“I cannot forget…” – Japanese National Journeys to Hawai‘i to Fulfill a Postwar Promise

Chance Gusukuma
Special to The Hawai‘i Herald
(Reprinted from June 17, 2005)

Editor’s note: As we approach Aug. 15, the 70th anniversary of the end of World War II and, in particular, the war in the Pacific, all eyes are turning to Japan and the United States. Will Prime Minister Shinzo Abe apologize for Japan’s having struck the first blow on America with its early morning attack on Pearl Harbor on Dec. 7, 1941? Will America apologize for dropping the first atomic bombs over Hiroshima and Nagasaki, killing tens of thousands of people? Is that really how we want to commemorate the end of World War II? Is this the peace that the end of the war gave us?

Or, is real peace in the stories of people-to-people kindness and compassion, like the following, which the Herald originally published on June 17, 2005? Special thanks to writer Chance Gusukuma for allowing us to share this story with our readers once again on this special anniversary.

As media hordes go, we were rather tame. Two ink-stained wretches, two cameramen, a photographer and one impossibly beautiful reporter-anchorwoman. Still, Yoshio Yamamoto flinched.

It was just a half-step backward, an instinctive recoil. A natural response, really. Imagine your own reaction to video cameras trained on you as soon as you emerge from a vehicle. Notepad-clutching reporters slowly encircling you. Smiles intended as reassuring instead look like a pride of lions licking their chops. And you realize that we’re descending upon you. That you are the story.

Yamamoto steadied himself. The slope-shouldered 75-year old from Chiba, Japan, patiently responded in serviceable English to each reporter’s questions. Then, with the media’s appetite for sound bites temporarily satisfied, it was time for Yamamoto to pay his respects to a man that had befriended him almost 60 years ago.

The gravestone lies near the final gentle curve in the road leading to the exit of the National Memorial Cemetery of the Pacific. It reads:

TEC 4  100 BN  442 INF
OCT 1 1919 – OCT 4 1989

Yamamoto approached the gravesite and then hesitated. His eyes came to rest upon the gravestone of the man who had been the object of his six-year search. A man whose final resting place he had come 3,700 miles to see. Silently, he removed his glasses, and dabbed his eyes with a handkerchief. Finally, he knelt to thank the quiet man from Hawai‘i who had treated him so kindly.

But this story begins long before that.

It was 1946. Or 1947. Yamamoto can’t pinpoint the specific date. Memories, after all, lose much of their clarity over the course of six decades. And when you were a hungry 16-year-old teenager in the burnt-out landscape of postwar Tökyö, you weren’t preoccupied with dates. You focused on food.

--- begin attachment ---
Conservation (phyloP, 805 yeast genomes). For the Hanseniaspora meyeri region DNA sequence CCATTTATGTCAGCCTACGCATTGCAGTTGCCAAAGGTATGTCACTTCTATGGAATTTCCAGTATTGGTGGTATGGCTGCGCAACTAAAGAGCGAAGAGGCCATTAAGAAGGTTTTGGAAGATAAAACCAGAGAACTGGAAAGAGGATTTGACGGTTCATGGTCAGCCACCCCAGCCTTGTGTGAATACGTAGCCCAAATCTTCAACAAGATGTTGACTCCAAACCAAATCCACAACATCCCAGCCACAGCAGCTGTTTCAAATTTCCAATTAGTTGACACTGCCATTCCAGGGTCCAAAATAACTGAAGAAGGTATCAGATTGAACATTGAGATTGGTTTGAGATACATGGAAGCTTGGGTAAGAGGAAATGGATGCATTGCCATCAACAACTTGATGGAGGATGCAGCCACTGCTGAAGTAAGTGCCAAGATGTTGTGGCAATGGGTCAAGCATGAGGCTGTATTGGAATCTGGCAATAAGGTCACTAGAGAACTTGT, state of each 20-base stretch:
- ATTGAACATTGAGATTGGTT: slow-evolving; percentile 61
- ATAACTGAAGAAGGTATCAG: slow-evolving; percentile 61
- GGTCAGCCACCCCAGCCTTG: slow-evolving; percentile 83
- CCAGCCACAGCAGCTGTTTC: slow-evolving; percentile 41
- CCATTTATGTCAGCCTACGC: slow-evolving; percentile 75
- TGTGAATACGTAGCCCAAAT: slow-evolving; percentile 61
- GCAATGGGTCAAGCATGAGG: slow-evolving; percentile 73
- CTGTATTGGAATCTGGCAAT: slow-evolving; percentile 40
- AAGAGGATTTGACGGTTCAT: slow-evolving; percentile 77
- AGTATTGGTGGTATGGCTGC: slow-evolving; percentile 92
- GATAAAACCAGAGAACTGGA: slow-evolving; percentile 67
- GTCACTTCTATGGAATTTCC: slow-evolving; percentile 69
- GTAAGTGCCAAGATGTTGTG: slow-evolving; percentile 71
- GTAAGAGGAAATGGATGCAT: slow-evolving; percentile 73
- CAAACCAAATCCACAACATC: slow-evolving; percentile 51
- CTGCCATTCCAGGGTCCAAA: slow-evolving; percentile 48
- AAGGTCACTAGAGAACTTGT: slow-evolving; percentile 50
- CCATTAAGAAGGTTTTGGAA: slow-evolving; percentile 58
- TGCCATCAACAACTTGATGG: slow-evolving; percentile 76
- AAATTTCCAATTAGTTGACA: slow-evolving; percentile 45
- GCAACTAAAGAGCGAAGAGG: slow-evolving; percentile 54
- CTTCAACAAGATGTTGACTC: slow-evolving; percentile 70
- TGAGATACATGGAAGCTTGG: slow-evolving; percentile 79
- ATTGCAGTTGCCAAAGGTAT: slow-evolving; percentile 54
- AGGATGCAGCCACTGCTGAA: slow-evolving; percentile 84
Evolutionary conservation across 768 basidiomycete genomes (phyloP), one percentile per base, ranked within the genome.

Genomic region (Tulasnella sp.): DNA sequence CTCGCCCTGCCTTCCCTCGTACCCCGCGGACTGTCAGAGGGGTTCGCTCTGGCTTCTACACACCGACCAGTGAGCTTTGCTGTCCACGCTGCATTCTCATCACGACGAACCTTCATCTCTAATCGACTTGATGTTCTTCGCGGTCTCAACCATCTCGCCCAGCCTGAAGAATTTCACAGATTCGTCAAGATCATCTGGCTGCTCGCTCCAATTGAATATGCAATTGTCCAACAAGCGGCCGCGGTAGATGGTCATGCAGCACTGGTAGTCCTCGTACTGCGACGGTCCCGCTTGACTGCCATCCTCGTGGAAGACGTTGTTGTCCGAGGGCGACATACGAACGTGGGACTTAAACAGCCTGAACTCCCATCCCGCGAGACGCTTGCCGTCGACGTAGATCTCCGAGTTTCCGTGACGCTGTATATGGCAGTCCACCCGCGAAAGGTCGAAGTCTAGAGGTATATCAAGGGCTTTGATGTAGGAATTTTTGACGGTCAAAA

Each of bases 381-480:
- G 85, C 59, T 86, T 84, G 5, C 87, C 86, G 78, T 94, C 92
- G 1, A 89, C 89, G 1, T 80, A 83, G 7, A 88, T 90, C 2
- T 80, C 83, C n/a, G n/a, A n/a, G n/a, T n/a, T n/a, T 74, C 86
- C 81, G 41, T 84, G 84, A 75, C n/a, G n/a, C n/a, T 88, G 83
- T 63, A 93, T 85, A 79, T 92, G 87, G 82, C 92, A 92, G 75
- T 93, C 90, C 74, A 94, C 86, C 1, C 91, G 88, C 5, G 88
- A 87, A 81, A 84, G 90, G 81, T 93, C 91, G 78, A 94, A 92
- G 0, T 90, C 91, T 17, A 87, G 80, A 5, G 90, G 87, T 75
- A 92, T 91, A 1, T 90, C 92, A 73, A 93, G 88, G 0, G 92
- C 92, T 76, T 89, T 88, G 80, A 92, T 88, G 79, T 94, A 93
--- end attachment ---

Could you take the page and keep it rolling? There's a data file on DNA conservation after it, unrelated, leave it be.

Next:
Though his family’s home survived the air raids that had leveled over half of the Tökyö metropolitan area, times were hard. Official food rations were unreliable. Yamamoto recalls days when tufts of grass, not fish, made up the stock for the family soup.

Amid the desperate conditions, Yamamoto found work as an office boy with the American Occupation forces. He rose early every morning and wedged himself into an unbearably crowded train for an hour-long commute to the U.S. Army quartermaster’s supply depot in the Shinagawa section of Tökyö. In a small, one-room office, he swept floors, cleaned desks and carried fuel for kerosene stove heaters. He quickly learned some of his first words of English when one of the Americans handed him a broom and commanded, “Clean the floor!”

TEC 4 Tsutomu Ogata on an unidentified European street during his service with the 100th Infantry Battalion. (Photo courtesy Ogata family)
TEC 4 Tsutomu Ogata on an unidentified European street during his service with the 100th Infantry Battalion. (Photo courtesy Ogata family)

Then one day, he was surprised to see a Japanese man in the office. The man looked like Yamamoto, but he was wearing the same regulation Army uniform as the other American GIs. Yamamoto found himself drawn to the man.

The serviceman introduced himself. Surprise! He spoke Japanese. In his shock, Yamamoto didn’t catch his first name, but heard “Sergeant Ogata.”

Yamamoto tried to make sense of this puzzle. This man with a Japanese face wearing the uniform of the U.S. Army. This man who spoke Japanese.

Because the military personnel in the office worked different shifts, Yamamoto — who always worked during the day — didn’t have daily contact with Ogata. But when the two did work the same shift, the sergeant would ask Yamamoto if had eaten. The answer usually was “iie (no).” And so Sgt. Ogata, who had been a cook for the 100th Infantry Battalion’s B Company in Europe, would whip up a quick lunch over a small gas stove and share it with the teenager.

The meals were nothing fancy. Boiled rice. Corned beef. Pork and beans with ketchup. Simple fare, warmed by the small stove and the kind-heartedness of the sergeant. But to a teenager bent over a broom, fending off the hunger pangs gnawing at an empty stomach, the tasty morsels meant everything.

The sergeant was a quiet man. Yamamoto was a quick study, but his English was mostly limited to obeying the orders of his American bosses. And Ogata was not fluent in Japanese.